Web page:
The First Question

Recently I led a book discussion with a group of library science students at Dominican University.  The teacher of the class, my good friend Joyce Saricks, asked me if I had a favorite question with which to begin a book discussion.  She said that another friend of ours, well-known reading enthusiast Nancy Pearl, always began her discussions by asking the meaning of the book’s title and if it was an appropriate name for the story.

The novel we were discussing that day was The People of the Book, Geraldine Brooks’ absorbing tale about a sacred text that passes through many hands in many countries over several centuries.  Since the story focuses on both the contemporary conservator who is studying the book for clues about its past history and, in flashback episodes, the individuals who attempt to protect the book and preserve it for future generations, the book group decided the title was extremely descriptive and indeed appropriate, noting that the protagonist who is examining the book in the present ultimately becomes one of the “people” referenced in the title, every bit as much as the former possessors of the precious volume.

In response to Joyce’s question, I indicated that I didn’t have a favorite first question, but one that I frequently use is based on drawing out the readers’ strongest responses to the book — “If you particularly enjoyed this book, what did it offer that you found most satisfying?” or “If the book disappointed you, how would you define its most glaring weakness?”  I have found that first off,  book group participants most want to share their opinions about the story — whether they loved it or hated it — before we get around to talking about how well the characters were developed, what was distinctive about the author’s style, and whether or not the plot was believable.

Interestingly enough, I thought the library science students would enjoy The People of the Book, but they weren’t particularly enthusiastic about it.  Most of them didn’t like the protagonist (they thought she was rather shallow and whiny), especially when she was contrasted to the characters featured in the flashbacks, who really endured horrendous situations as they struggled to survive. 

I usually choose a work of literary fiction for these class discussions, and maybe that’s a mistake.  I’ve found that many of the students are genre readers (they gravitate toward mystery, fantasy and sci-fi), and they probably wouldn’t ever be inclined to pick up a so-called “literary” tale.  When they’re “forced” to read one for the book discussion, it may seem like swallowing bad-tasting medicine; they’ve been told it’s good for them to be exposed to this stuff, but they still don’t like it.  On the other hand, maybe it’s a good thing, in that they are being taught to read outside their comfort zone and become more familiar with different authors and different types of writing.  If I don’t push them to read say, Geraldine Brooks, perhaps they wouldn’t know she exists, and after all, she did win the Pulitzer Prize!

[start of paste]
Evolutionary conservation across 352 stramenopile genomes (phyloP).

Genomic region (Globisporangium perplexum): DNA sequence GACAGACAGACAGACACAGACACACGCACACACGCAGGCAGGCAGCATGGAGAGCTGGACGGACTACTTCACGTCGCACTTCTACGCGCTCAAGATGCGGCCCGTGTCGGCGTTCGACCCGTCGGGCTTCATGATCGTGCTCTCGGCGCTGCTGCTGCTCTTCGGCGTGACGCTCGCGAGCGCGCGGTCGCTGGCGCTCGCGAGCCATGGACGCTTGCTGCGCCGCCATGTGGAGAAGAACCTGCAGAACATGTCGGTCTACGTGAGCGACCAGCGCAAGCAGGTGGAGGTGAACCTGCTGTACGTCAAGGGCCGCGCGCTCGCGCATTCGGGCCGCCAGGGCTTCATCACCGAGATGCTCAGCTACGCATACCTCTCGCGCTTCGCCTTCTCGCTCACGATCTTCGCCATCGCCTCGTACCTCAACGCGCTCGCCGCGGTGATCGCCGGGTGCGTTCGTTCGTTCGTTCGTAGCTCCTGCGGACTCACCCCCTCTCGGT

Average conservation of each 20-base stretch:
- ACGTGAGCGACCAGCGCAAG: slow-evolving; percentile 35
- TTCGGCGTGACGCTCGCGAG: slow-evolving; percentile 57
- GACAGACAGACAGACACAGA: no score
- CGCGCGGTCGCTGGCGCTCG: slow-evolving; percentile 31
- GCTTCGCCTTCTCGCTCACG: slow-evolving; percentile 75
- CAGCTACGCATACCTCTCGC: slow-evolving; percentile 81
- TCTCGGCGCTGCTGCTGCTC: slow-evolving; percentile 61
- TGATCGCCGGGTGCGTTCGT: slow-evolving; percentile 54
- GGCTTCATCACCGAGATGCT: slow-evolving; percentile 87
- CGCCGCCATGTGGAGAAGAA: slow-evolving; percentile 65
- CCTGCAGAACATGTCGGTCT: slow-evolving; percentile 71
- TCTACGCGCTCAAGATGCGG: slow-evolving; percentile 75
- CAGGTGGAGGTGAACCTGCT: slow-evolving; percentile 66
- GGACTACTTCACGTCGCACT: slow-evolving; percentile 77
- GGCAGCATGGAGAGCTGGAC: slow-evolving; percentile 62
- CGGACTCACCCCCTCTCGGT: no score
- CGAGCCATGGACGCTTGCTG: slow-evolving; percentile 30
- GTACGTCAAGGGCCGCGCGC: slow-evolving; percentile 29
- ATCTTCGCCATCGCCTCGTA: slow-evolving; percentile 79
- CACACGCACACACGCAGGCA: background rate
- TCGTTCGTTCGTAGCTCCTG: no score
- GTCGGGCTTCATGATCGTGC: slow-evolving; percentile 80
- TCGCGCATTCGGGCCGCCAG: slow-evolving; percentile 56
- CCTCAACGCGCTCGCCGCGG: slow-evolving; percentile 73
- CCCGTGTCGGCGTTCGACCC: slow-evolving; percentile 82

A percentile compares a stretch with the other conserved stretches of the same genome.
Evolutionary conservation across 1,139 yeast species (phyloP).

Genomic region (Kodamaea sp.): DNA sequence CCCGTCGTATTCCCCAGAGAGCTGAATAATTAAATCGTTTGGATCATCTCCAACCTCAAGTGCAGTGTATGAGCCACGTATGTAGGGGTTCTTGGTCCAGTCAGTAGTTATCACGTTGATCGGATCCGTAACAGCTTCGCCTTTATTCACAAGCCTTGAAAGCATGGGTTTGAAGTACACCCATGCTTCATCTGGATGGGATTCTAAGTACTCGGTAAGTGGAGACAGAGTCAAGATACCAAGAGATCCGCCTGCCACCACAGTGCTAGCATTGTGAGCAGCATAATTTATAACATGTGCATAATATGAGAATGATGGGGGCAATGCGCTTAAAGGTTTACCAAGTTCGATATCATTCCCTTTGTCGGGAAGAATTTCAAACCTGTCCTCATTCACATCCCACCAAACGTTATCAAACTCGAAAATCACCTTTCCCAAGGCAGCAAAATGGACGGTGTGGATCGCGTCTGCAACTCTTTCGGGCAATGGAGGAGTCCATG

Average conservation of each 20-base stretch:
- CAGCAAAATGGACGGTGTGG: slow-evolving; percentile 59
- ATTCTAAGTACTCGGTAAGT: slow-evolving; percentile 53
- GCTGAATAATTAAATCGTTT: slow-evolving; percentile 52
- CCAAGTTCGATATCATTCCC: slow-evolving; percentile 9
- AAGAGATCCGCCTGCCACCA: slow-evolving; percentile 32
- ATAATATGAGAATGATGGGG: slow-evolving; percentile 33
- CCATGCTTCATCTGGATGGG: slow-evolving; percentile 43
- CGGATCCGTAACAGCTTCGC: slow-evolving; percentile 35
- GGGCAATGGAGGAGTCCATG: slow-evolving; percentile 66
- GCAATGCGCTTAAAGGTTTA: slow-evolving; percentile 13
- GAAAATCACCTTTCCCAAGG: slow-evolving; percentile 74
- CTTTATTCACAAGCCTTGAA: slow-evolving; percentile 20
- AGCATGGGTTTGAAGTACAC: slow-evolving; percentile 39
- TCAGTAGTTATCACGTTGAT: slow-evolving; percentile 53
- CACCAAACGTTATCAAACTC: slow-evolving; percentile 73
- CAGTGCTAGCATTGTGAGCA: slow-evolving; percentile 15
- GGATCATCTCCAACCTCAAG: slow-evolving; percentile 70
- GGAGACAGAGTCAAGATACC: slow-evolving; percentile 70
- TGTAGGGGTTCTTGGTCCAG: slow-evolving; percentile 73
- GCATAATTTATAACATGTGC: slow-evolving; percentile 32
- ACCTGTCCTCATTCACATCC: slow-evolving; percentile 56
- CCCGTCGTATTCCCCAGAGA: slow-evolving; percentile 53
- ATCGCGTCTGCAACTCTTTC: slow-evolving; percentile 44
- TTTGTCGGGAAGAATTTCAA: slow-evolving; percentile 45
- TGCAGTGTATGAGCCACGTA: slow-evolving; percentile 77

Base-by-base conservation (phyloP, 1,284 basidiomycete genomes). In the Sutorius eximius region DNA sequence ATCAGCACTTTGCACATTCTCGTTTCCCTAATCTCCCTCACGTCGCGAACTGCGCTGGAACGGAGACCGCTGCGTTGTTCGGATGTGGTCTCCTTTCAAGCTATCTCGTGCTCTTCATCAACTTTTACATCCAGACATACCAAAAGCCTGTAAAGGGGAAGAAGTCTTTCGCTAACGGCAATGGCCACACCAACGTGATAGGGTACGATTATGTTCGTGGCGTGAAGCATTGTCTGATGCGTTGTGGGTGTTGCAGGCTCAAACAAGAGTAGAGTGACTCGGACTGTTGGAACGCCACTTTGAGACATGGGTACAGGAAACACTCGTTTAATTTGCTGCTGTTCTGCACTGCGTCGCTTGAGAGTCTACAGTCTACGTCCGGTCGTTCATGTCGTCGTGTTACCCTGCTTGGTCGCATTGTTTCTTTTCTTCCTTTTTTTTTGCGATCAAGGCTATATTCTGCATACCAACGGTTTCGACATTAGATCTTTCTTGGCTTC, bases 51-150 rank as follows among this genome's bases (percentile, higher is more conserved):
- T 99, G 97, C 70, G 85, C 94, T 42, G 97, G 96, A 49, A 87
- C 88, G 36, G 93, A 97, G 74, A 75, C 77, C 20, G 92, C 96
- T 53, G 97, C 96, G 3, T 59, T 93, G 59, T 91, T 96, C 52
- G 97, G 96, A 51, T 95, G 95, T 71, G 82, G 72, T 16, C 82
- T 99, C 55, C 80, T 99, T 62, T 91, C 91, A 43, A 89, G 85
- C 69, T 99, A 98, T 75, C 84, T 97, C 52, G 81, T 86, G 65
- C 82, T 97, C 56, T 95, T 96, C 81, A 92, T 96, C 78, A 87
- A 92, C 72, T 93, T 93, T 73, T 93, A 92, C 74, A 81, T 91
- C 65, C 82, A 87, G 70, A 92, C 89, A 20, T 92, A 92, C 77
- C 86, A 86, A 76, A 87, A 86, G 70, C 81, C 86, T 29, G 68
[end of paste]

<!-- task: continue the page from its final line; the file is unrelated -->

I have used all three of Brooks’ novels in book discussions —Year of Wonders and March, in addition to The People of the Book.  I personally think she is a wonderful writer, and her books, which are full of fascinating historical detail and thought-provoking insights, provide rich opportunities for satisfying discussions.  I urge you to read her work and discuss it, regardless of how you decide to formulate that all-important “first question.”

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About the Author:

Ted Balcom lives in Arlington Heights, IL and conducts workshops on leading book discussions, about which he has also published a book: Book Discussions for Adults: A Leader’s Guide (American Library Association, 1992).

1 Comment on "The First Question"

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  1. ricklibrarian@gmail.com' Rick Roche says:

    It is interesting that the library students were not enthusiastic about Brooks’ book. I think I’d prefer our discussion leaders to be generalists (at least in small libraries) who enjoy many kinds of books and be able to relate well to the many readers who attend. Genre specialists may do better at large libraries where they are balanced by staff with other interests. Whatever the case, remaining true to your own opinion is very important. We don’t want librarians faking enthusiasm. Still, I think we should all be challenged to read outside our boxes. That is when we grow as librarians, readers, and caring individuals.

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